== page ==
P. Pucar: At NIRA, we try not to take the straightforward solution, which mostly is to add sensors when you need to measure something. The core competence at NIRA is to create virtual signals via sensor fusion and signal processing and to conclude on important information that is interesting in a specific application. This is one way of using sensor fusion, i.e. make intelligent conclusions by using existing information and knowledge of dependencies in the system. The other application is to use low performance sensors (cheaper sensors) and enhance their performance by the use of sensor fusion. So, we are not that much dependent on sensor technology, rather vice versa. If there was a world with top performing sensors that cost almost nothing, we would be out of business.
AI: Tell us about TPI – what potential do you see for your indirect tire pressure monitoring system with new EU regulations?
P. Pucar: This may sound very un-Swedish, i.e. not very humble, but I really do not see any hinders for TPI to be a trendsetting product. Facts are: the product is already implemented in over a million cars within the Volkswagen group (Seat, Audi, VW); we have recently intensively developed the TPI so it now fulfils the ECE-R 64 requirements; in February, we performed tests in Southern Spain where we drove nearly 100 000 km – and it works beyond expectations. Is there any OEM purchaser out there who would say “no” to that kind of cost reduction that an indirect system presents relative to a direct measuring one combined with even more satisfied customers?
I am predicting that we will have TPI in over 2 000 000 cars by the end of the year. We also have serious interest in starting pre-series projects with several OEM’s.
AI: What gives TPI an edge over other similar products? It had won the 2008 European Automotive Chassis Product of the Year Award – any other similar accolades in the pipeline?
P. Pucar: The edge is the price. To be honest, tire pressure is not a very sexy thing. I guess, you will not buy a car just because it has a fancy tire pressure monitoring system. So, the customer wants to know when he has a problem with tire pressure, but if everything is OK – don’t bother him. Using TPI, there is no fuss with maintenance, sensors not working, and expensive work shop bills for something that simply should work. The conclusion is obvious: the OEM’s will go for the most cost effective system as long as it is robust and fulfils legal as well as customer requirements. TPI is the acronym for exactly such a system.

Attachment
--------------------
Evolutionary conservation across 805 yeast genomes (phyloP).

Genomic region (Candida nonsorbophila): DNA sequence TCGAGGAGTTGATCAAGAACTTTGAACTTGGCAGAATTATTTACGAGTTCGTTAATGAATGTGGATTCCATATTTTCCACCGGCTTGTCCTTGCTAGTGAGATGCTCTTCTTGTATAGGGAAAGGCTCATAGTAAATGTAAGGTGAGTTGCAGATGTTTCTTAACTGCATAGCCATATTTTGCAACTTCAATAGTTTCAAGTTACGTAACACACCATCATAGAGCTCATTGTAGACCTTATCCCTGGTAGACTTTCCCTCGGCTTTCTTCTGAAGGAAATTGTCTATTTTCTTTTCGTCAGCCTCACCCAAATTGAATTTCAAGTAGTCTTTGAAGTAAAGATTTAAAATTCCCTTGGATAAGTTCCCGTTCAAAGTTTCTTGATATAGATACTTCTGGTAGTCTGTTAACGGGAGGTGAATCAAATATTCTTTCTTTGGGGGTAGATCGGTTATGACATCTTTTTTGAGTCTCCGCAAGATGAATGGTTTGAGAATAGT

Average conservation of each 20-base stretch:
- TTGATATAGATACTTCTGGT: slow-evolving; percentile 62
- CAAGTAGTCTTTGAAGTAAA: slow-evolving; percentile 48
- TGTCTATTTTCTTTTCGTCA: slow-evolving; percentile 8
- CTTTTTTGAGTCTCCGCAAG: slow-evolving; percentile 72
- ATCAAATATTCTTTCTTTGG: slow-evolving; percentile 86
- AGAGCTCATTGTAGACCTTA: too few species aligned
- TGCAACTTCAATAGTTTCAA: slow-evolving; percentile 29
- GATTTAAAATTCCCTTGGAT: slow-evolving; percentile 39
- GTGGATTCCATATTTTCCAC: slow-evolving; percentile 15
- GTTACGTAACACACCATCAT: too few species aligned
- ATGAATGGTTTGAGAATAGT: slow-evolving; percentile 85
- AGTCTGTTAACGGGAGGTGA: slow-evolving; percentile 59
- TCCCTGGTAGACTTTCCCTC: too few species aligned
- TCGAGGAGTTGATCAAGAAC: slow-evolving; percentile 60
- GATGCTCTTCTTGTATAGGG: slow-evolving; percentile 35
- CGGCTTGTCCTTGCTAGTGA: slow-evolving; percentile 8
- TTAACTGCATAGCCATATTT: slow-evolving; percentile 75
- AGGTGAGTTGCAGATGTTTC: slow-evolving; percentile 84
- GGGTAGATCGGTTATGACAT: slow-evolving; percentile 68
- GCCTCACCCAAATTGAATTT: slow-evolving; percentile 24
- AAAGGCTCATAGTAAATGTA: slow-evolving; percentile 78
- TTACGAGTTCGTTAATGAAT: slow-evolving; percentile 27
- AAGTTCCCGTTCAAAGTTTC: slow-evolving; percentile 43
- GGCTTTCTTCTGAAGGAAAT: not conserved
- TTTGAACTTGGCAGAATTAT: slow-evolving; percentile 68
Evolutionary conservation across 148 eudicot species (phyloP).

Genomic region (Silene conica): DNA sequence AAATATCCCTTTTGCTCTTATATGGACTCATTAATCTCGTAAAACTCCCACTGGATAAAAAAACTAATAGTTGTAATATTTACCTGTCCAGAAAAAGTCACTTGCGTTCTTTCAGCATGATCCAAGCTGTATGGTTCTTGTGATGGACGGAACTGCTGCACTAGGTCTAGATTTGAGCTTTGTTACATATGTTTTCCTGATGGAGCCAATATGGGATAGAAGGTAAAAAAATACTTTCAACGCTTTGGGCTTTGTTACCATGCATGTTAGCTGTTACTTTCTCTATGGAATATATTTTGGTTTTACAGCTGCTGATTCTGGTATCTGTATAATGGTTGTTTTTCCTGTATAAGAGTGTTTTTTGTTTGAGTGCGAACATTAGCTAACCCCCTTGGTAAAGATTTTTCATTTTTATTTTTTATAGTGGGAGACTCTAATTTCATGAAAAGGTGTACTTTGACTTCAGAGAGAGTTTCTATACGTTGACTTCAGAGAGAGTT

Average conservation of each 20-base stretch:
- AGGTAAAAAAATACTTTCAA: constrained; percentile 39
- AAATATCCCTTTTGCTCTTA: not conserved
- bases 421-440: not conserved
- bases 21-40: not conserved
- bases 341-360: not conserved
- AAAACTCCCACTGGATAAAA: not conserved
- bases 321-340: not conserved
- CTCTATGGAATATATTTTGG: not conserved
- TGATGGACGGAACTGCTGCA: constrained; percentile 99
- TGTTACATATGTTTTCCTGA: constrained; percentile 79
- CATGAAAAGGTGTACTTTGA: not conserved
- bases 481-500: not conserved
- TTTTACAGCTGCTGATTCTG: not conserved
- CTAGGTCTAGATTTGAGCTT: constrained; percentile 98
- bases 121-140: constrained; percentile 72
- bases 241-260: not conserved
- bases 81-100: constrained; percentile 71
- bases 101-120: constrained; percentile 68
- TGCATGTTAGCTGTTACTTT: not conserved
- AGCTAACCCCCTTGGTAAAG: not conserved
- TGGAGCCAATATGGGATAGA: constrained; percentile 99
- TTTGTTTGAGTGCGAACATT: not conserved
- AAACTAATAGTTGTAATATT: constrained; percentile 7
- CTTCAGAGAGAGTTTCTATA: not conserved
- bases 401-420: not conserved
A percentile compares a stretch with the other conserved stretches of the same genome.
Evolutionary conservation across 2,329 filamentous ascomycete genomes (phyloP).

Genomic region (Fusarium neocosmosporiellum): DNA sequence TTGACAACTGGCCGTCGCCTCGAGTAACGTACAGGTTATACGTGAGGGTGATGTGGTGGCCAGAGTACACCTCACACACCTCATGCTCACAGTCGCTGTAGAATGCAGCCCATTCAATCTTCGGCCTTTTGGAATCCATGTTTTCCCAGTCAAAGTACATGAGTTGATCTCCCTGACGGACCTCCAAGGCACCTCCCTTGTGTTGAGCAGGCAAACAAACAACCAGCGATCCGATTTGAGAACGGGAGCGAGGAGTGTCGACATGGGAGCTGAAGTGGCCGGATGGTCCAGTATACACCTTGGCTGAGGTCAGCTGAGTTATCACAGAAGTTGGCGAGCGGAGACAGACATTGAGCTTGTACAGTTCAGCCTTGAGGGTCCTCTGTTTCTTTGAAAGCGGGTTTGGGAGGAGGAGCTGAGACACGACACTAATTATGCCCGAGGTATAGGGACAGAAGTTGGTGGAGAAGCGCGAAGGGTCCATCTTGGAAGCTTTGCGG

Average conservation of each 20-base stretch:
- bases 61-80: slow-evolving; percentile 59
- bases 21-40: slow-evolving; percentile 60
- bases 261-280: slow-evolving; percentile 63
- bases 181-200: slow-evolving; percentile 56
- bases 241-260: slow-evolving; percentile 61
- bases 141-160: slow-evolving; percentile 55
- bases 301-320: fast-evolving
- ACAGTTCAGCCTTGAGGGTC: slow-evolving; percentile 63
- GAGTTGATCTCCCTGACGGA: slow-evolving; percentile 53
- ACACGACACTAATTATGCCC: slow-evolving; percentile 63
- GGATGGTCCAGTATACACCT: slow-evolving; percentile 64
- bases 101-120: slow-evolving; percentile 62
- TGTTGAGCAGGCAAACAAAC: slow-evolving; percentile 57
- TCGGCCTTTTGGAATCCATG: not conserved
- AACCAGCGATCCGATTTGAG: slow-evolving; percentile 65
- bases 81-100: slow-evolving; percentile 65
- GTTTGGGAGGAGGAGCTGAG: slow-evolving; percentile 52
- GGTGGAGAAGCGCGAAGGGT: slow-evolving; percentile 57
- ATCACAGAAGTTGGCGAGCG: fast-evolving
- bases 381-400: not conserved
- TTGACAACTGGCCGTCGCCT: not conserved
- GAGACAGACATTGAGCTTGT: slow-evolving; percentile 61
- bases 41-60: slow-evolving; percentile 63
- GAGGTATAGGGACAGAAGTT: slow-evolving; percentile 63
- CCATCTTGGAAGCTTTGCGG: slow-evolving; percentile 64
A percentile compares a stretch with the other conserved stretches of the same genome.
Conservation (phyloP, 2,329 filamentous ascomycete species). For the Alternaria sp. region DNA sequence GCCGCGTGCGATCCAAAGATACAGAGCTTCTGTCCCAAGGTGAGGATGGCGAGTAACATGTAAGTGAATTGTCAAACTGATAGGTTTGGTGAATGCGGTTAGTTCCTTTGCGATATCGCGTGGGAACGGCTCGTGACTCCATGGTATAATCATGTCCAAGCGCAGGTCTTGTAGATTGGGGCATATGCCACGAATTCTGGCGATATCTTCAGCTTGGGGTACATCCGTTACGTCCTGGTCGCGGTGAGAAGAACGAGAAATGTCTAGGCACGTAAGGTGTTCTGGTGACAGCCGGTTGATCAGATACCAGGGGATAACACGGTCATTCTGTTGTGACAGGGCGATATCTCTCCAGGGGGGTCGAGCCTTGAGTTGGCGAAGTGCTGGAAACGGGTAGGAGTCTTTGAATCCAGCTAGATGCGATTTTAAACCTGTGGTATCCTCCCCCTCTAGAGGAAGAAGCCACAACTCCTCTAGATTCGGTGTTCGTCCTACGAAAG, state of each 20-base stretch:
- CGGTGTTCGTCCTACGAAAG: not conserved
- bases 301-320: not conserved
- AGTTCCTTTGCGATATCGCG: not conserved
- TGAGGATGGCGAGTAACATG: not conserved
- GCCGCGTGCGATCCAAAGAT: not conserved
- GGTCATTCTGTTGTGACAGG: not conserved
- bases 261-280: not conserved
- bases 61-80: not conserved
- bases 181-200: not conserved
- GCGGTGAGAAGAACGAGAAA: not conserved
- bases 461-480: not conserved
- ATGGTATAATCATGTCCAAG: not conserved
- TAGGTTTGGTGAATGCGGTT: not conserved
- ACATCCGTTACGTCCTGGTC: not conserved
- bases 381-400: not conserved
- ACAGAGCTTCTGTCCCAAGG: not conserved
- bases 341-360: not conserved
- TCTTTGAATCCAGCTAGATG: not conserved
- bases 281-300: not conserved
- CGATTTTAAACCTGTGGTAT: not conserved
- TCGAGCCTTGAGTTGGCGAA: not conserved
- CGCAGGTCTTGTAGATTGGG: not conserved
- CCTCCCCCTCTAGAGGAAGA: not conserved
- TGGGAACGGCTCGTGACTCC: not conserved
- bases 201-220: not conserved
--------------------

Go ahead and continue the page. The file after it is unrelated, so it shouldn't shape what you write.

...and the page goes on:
And, no, I do not know of any rewards heading our way right now - besides the one million small awards we just received from our customers. Maybe something in the environmental area? With TPI, the environmental footprint is in every aspect not only zero – it is even positive once we have the product on the road. Compare that with thousands of tons of toxic electronic waste caused by sensor-based TPMS and their batteries. How sure can you be that all this will not simply be disposed just somewhere in a poor 3rd world country? Think of all the cars being exported there once they have several 100 000 km on the clock.
AI: Since TPI was introduced in nearly all Audi vehicles a few years ago – which other OEMs have used it in their vehicles?
P. Pucar: So far, only OEM’s within the Volkswagen group have TPI in their vehicles. One of my main goals this year is to win at least one contract for a pre-series development that will lead to a series production contract after evaluation by the OEM.
AI: What are some of the features of NSC that make it popular with vehicle manufacturers – Volvo for example had installed NSC in certain models – who are the other car makers that have installed NSC in their vehicles?
P. Pucar: Now that full-scale ESC systems covering this function have become standard at least in Europe, the market for separate systems of this kind has practically vanished. We are hence not developing NSC anymore.
AI: What is your mandate after taking over as CEO of NIRA Dynamics? Tell us a little about your vision for the company.
P. Pucar: My mandate is to develop NIRA Dynamics further. Let’s face it: we have one product which is a hit. Up to now, OEM’s within the VW group have adopted it. My mission is that within 3-5 years, NIRA counts to its customers OEM’s outside the VW group, that we have at least one further top-selling product and yet another one in development.
I believe the customer diversification of TPI will be straightforward. The challenge is to find another best selling product. We are working together with Linköping University and we will work a lot together with the OEM’s within the VW group to find problems which can be solved “the NIRA way”. Furthermore, cooperation with other companies aiming at innovations in the car industry, I believe, is another source of inspiration. We have initial contacts with several firms, but we can discuss this in a year or two, right now it is too early and sensitive to share this with the public.